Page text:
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I'm confused that whether I can use "to bring it" or not in grammar.

because as I know, we can't use "to with verb" not "to verb+ing". for example,

"Should I have to go back to my room to bring it?"

If I wrong. please correct to me.

update

I came across some relative sentence as the below when I googling.

"bring the water to the boil "

I understand that sentence like someone ask to get some water to boil the water.

Is this right I understood?

what if I want to express that the what am I supposed to do?

  • We usually use bring when we're speaking from the final location of the thing to be moved, so your example isn't very idiomatic. Most people would either ask Should I go back to my room to fetch it? or Do I have to go back to my room to fetch it? (as the introduction to a question the combination should I have to doesn't work in this context either). – FumbleFingers Jul 14 '18 at 16:00
  • Bring is fine if both speakers are in the same location. Shall I bring you some tea? [If I am in the same place as you.]. "Should I have to" does work if the person is commenting in context or whining about having to do something. – Lambie Jul 14 '18 at 16:16
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to bring it is fine but in that particular question to bring it is not used properly, not unless the question is modified in some way, such as to bring it here. You would want to say get or fetch instead of bring.

You can bring only that which you see yourself as not unable to bring.

Shall I bring this camera to the beach with us?

Can I bring a date to a wedding?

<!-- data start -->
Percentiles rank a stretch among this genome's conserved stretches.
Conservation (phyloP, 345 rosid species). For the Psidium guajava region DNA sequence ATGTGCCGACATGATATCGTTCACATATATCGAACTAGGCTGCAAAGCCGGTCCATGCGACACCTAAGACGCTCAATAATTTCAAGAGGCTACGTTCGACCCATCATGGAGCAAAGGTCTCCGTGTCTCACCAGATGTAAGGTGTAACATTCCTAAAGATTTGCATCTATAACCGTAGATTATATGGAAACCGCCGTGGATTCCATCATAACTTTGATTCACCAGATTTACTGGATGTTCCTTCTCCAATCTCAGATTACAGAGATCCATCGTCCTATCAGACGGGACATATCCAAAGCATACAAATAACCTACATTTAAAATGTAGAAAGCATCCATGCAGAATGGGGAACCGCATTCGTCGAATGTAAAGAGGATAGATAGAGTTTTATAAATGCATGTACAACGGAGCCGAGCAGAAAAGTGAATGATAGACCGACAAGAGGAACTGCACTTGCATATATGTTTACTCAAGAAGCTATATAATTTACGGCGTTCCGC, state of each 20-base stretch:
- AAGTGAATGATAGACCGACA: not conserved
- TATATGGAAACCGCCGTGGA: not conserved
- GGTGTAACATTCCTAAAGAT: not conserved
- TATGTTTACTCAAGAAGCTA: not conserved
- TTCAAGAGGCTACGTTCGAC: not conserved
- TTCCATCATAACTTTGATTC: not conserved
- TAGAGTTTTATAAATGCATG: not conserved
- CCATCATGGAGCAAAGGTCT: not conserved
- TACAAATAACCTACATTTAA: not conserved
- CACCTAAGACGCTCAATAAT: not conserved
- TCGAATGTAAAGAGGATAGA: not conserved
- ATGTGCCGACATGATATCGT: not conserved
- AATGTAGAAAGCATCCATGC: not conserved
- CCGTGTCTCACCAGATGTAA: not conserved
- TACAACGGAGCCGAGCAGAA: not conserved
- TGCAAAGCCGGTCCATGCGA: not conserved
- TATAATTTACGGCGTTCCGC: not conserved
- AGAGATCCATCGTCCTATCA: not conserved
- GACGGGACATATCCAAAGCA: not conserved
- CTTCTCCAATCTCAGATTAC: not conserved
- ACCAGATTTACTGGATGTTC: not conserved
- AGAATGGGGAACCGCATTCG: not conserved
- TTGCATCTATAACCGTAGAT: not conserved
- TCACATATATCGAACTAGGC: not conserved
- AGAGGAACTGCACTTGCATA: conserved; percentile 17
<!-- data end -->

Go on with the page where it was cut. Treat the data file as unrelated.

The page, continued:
Since you don't have it and need to go get it before you would be able to bring it, you wouldn't say bring there.

This would be idiomatic:

Should I go back to my room and get it so I can bring it?

Should I go back to my room and bring it here?

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Should I have to go back to my room to bring it here?

Bring (despite what some people may say) is to the place where the speaker is.

(Please note, in AmE people tend to say/use bring for take. Take is actually away from the speaker: Please take these clothes to your room (You are not in your room). In AmE, people tend to say: Please bring these clothes to your room. Just pointing this out.)

So, you can ask someone who is with you the question by adding the word "here" to mean the place where you as speaker and your interlocutor are located.

  • Bearing in mind Lambie's AmE comment, what about: I'm in London at present but I can meet you in Paris at the weekend. Please bring my watch with you when you come? – Ronald Sole Jul 14 '18 at 16:32
  • That is not the mistake AmE speakers make: they make the following mistake. You and I are in the same place, and I say to you: Can you bring me to the swimming pool this afternoon? Obviously, for the watch, it's bring to where the speaker will be. – Lambie Jul 14 '18 at 16:42
  • No, in your example, bring is actually correct, with you is wrong: Please bring my watch to me when you come [we will both be in Paris at that point]. Because: "Please take my watch with you" would mean or imply I will not be there. As this does: Please take my tennis racket with you [on your trip] if you can't find your own. – Lambie Jul 14 '18 at 16:48

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